Yes, but you are on the left coast. On the right coast, it helps to have less draft for some of our crowded anchorages. This poor fellow needed to draw less than 4' at the edge of the Cuttyhunk Town mooring field. Note the mooring ball off his stern. (BTW, he didn't need a tow, he waited for the tide and took a mooring in deeper water.)
Cuttyhunk Pond is the perfect example of why I prefer shoal draft. Our family of four, sailing from Maine, have spent many, many memorable days and nights at anchor in Cuttyhunk Pond.
Never a reservation - often on weekends in late August - we've only once had to take a mooring. That night, the mooring field was noisy, smelly(engines and generators running-one upwind all night), but it could be fun in there on a good night(not knocking it).
Anchored well outside the mooring field(beyond where this deep draft boat in your photo is aground), is a different world.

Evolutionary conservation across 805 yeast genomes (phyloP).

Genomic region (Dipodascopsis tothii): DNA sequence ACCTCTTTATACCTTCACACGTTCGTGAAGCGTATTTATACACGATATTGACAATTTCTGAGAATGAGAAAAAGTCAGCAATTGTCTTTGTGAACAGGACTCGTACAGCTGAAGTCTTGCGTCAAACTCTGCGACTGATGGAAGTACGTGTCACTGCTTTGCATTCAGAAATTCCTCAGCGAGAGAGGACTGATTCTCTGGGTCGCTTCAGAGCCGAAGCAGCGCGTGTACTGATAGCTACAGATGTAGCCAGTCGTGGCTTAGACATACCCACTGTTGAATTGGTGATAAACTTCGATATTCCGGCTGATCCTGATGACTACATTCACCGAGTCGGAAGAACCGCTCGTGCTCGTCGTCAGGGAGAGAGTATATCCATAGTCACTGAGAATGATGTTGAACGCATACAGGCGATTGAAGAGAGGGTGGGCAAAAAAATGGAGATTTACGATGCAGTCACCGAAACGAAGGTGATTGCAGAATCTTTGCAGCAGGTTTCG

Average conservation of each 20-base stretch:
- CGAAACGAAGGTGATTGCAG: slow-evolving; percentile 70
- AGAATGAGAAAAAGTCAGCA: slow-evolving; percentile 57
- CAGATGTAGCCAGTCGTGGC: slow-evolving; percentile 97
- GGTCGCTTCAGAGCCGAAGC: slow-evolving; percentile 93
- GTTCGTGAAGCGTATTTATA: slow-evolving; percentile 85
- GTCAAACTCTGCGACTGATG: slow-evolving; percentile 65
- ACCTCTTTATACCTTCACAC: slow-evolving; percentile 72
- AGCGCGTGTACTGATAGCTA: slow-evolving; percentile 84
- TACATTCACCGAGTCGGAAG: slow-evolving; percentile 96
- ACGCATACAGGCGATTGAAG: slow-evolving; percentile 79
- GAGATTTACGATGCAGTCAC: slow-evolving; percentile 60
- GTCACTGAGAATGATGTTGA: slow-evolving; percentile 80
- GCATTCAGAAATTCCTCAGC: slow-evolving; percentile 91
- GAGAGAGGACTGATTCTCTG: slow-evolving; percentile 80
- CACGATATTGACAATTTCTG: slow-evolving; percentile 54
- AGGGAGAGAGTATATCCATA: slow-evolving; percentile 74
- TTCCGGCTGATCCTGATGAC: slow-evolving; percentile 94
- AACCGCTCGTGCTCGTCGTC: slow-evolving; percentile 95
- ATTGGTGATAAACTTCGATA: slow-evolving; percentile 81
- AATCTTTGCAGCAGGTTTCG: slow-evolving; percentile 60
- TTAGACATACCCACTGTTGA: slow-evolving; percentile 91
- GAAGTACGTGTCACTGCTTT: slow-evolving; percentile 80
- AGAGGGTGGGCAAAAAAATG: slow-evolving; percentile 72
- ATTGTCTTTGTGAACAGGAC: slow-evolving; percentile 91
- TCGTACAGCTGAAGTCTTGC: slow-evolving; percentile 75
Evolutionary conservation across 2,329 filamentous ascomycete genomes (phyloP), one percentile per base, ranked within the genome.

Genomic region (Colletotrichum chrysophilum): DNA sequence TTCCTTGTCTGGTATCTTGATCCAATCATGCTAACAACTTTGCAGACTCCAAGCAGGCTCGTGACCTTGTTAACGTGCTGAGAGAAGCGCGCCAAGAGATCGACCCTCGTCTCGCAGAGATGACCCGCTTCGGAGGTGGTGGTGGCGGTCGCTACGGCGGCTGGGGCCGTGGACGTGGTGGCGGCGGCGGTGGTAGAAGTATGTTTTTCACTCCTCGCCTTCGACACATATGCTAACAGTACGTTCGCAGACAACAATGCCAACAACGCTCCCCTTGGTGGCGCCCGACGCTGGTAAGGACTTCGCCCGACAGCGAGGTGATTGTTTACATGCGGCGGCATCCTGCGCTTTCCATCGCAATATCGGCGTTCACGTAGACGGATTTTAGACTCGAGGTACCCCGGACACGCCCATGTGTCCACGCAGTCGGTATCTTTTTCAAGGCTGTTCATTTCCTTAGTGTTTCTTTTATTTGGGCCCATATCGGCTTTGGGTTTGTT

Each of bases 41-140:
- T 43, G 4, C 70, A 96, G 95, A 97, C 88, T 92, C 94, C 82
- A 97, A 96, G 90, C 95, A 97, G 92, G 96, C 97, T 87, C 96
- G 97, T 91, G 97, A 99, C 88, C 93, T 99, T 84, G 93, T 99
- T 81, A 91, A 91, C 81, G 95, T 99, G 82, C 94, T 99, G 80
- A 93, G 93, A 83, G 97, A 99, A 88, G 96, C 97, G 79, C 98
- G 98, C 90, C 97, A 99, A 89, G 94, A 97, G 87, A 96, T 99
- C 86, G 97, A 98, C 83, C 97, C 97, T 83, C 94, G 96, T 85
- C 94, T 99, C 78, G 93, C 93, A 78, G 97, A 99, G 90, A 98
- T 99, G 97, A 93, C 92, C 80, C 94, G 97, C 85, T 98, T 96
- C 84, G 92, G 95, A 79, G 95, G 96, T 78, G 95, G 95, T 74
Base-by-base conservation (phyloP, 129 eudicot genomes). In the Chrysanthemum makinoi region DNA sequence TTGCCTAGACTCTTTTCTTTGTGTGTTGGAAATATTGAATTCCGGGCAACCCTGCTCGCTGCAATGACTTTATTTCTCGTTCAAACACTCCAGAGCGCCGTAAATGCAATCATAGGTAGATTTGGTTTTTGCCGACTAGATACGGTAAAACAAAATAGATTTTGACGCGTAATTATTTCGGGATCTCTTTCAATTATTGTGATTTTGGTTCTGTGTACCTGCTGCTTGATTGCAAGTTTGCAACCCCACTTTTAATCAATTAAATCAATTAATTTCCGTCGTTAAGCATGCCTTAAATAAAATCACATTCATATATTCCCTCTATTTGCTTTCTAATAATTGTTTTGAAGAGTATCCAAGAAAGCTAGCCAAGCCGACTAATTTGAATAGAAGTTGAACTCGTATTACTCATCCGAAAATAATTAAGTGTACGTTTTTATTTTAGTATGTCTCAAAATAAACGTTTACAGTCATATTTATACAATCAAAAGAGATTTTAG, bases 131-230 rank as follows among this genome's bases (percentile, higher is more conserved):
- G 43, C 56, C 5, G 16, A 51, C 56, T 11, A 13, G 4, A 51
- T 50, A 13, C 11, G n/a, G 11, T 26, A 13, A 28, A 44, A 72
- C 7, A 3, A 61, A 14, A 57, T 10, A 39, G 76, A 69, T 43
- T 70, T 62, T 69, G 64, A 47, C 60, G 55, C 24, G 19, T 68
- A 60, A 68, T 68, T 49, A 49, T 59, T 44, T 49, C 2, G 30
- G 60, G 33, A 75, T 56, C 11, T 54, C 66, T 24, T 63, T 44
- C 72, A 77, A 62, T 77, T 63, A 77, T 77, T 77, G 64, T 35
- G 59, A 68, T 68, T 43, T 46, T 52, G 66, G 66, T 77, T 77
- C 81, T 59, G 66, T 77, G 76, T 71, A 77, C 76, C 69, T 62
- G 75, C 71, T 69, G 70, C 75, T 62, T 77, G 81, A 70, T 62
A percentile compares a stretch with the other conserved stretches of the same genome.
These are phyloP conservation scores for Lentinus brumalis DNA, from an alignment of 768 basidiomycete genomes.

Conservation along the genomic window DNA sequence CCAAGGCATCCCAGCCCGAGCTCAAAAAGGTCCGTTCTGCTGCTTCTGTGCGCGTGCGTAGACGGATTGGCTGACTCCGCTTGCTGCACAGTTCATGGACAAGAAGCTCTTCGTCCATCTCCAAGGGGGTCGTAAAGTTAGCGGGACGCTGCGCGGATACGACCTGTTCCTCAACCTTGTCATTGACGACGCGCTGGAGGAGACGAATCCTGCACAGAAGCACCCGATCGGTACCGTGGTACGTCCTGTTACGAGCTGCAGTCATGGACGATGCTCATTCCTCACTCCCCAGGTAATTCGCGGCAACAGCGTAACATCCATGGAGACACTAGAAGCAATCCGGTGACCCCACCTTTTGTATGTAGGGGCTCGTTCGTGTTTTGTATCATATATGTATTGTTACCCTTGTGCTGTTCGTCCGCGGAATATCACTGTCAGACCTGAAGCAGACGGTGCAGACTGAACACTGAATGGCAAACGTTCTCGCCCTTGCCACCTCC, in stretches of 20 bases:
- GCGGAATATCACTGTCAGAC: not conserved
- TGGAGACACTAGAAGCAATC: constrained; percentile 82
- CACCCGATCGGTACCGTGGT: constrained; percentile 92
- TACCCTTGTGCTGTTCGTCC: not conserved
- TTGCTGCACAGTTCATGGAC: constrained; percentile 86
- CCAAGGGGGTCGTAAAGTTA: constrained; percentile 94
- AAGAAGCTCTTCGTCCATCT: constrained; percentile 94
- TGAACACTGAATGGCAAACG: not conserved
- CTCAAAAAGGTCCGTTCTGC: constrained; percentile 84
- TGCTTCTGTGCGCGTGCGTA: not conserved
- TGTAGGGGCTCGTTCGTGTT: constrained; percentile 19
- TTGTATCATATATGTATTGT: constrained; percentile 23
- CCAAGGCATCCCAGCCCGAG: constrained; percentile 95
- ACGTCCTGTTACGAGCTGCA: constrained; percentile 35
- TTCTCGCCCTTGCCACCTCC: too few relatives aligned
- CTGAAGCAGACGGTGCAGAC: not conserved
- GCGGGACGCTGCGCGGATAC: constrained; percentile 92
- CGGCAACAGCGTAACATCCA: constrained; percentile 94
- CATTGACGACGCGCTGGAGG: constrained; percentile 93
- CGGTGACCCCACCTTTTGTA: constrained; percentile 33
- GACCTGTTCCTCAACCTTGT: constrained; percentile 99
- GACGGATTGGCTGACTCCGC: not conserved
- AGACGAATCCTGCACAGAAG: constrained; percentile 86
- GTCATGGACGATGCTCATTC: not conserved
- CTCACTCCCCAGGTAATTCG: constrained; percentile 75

We've spent many days swimming, dinghy sailing in the shoal area. It's like having a private beach - our kids loved it growing up.
It's tricky anchoring, dicey holding but very well protected. Our long keel(board raised) combs the weeds and sand at LW. That's not for everybody but that pristine patch of shoal water is a lure I can't resist.
We would enjoy a different Cuttyhunk if our boat drew 6'. There's a good chance we wouldn't have found a mooring on many of our visits. Late in the day, we'd have anchored(or taken a mooring) in the outer harbor. I've watched the boats out there, still very nice but it's a different world at times due to the exposure.
A couple of peaceful nights at anchor in the Pond, we've been awakened at 4 or 5 am by the eerie cry of a pack of Coyotes traveling along tiny Copicut Neck. Hard to believe with so many boats just a few hundred yards away. We're in a different world.